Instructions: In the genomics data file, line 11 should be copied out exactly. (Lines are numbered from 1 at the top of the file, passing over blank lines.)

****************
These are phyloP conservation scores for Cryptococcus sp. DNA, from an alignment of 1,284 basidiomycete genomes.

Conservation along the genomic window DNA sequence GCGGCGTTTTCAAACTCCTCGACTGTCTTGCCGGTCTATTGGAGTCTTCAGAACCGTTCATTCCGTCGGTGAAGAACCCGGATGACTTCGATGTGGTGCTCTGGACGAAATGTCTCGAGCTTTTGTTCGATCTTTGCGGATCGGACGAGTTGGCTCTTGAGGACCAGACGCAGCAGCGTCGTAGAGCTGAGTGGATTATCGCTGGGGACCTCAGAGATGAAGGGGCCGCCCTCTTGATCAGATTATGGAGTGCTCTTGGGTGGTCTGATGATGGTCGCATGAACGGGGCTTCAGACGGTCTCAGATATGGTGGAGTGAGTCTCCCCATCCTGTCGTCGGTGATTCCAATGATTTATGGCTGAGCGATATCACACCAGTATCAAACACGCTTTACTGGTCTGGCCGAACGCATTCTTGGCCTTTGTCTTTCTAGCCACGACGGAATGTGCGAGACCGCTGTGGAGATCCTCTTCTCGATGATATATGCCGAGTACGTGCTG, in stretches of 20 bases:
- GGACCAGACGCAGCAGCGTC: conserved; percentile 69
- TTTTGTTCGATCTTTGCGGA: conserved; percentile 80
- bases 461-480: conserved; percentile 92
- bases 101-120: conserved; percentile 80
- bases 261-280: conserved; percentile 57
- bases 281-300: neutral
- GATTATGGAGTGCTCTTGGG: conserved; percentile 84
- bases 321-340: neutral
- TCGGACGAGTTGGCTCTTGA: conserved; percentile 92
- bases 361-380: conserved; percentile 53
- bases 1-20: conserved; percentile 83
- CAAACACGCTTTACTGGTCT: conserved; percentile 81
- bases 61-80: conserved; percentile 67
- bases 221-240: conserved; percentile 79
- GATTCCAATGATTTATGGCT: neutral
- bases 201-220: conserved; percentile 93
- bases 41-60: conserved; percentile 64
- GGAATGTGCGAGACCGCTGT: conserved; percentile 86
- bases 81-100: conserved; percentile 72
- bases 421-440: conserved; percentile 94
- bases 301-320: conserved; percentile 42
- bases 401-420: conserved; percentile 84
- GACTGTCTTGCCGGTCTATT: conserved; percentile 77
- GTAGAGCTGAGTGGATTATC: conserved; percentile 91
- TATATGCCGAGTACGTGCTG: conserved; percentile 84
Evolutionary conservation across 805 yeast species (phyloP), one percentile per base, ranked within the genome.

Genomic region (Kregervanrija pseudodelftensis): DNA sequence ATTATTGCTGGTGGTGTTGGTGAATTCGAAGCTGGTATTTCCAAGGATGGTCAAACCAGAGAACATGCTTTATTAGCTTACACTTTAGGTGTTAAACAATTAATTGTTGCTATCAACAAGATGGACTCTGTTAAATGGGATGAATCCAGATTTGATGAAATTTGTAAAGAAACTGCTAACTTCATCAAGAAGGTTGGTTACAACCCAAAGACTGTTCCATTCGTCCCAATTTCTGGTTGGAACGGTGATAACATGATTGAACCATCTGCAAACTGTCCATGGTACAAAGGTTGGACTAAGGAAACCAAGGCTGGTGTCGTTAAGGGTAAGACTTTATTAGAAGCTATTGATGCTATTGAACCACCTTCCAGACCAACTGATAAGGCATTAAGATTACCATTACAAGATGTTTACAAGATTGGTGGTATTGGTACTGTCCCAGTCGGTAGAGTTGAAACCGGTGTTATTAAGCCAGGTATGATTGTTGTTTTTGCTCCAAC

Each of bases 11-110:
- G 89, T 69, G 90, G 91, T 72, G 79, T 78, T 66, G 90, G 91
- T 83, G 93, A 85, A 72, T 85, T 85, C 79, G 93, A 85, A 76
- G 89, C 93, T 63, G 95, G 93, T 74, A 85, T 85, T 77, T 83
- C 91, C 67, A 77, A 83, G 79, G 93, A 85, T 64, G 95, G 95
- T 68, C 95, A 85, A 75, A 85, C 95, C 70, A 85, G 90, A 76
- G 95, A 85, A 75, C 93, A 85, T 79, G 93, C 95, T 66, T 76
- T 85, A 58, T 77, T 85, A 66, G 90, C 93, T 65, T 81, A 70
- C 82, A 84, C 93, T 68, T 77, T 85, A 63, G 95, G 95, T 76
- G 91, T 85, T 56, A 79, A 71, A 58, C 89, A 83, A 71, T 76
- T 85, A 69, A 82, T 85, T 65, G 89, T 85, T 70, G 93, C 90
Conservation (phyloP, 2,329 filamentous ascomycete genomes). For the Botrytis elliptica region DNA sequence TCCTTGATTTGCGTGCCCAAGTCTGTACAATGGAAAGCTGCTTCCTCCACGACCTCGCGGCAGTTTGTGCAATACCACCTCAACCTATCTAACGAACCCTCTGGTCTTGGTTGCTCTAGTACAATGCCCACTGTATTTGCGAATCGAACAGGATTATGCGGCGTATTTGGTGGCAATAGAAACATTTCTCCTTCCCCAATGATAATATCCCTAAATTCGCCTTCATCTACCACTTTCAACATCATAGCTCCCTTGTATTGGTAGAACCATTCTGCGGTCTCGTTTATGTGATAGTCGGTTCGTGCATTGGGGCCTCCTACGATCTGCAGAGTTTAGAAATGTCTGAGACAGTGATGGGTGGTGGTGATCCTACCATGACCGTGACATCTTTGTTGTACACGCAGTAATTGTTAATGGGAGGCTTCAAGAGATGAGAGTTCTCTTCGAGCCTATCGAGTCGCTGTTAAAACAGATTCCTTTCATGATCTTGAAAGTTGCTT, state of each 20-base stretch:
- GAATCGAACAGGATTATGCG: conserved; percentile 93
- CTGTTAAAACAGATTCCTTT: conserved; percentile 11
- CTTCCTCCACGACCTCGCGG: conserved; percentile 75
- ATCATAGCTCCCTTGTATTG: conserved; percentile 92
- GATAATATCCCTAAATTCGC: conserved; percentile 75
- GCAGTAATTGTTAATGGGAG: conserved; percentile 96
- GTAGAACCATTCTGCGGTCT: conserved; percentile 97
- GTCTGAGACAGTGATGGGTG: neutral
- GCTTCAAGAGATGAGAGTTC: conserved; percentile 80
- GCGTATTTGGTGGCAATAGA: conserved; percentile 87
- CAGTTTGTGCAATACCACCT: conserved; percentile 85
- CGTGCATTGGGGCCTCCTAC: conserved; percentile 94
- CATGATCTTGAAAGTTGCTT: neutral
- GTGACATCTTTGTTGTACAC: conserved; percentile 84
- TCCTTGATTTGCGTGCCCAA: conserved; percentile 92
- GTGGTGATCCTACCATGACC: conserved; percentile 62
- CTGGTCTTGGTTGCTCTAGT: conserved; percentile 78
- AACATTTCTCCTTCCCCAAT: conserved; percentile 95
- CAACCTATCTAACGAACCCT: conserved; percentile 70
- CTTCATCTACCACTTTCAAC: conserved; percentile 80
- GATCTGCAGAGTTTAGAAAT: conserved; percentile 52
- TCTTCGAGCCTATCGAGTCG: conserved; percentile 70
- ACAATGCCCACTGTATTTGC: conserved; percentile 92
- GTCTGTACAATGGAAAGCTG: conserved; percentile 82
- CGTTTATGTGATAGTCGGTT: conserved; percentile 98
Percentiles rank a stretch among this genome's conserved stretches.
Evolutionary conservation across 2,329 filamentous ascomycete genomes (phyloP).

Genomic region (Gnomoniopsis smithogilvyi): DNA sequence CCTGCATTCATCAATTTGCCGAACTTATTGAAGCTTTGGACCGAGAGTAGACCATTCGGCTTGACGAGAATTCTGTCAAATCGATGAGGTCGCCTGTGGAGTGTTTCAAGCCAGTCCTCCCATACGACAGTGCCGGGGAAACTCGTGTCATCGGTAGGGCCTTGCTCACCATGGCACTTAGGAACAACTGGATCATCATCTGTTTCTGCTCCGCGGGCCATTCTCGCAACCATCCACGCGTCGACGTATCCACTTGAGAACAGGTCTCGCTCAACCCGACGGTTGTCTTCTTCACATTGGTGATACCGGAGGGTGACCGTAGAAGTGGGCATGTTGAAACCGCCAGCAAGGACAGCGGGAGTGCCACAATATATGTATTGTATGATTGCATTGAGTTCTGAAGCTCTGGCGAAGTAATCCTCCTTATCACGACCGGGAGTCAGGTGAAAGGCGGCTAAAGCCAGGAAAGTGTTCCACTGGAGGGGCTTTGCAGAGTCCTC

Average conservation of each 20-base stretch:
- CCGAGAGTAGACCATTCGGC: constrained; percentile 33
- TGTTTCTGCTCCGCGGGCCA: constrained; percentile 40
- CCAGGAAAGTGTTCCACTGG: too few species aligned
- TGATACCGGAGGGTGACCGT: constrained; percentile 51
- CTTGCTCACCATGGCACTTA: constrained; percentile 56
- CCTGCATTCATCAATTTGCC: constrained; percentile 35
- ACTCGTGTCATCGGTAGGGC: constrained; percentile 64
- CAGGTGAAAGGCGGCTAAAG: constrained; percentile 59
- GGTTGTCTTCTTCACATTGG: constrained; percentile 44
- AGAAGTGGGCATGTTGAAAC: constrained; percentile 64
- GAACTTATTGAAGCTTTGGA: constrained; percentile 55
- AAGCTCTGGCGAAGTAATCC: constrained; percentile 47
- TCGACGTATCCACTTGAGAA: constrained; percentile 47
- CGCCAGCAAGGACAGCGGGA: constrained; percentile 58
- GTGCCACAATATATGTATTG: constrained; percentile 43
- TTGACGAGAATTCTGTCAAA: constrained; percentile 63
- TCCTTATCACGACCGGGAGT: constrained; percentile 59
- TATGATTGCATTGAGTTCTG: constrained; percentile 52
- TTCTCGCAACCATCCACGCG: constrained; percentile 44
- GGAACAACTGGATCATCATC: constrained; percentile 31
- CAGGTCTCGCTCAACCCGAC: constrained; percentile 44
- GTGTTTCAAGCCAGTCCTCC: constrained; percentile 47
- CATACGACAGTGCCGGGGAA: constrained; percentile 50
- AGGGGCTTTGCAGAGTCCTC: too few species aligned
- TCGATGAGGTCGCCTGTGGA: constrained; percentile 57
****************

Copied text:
- TCGGACGAGTTGGCTCTTGA: conserved; percentile 92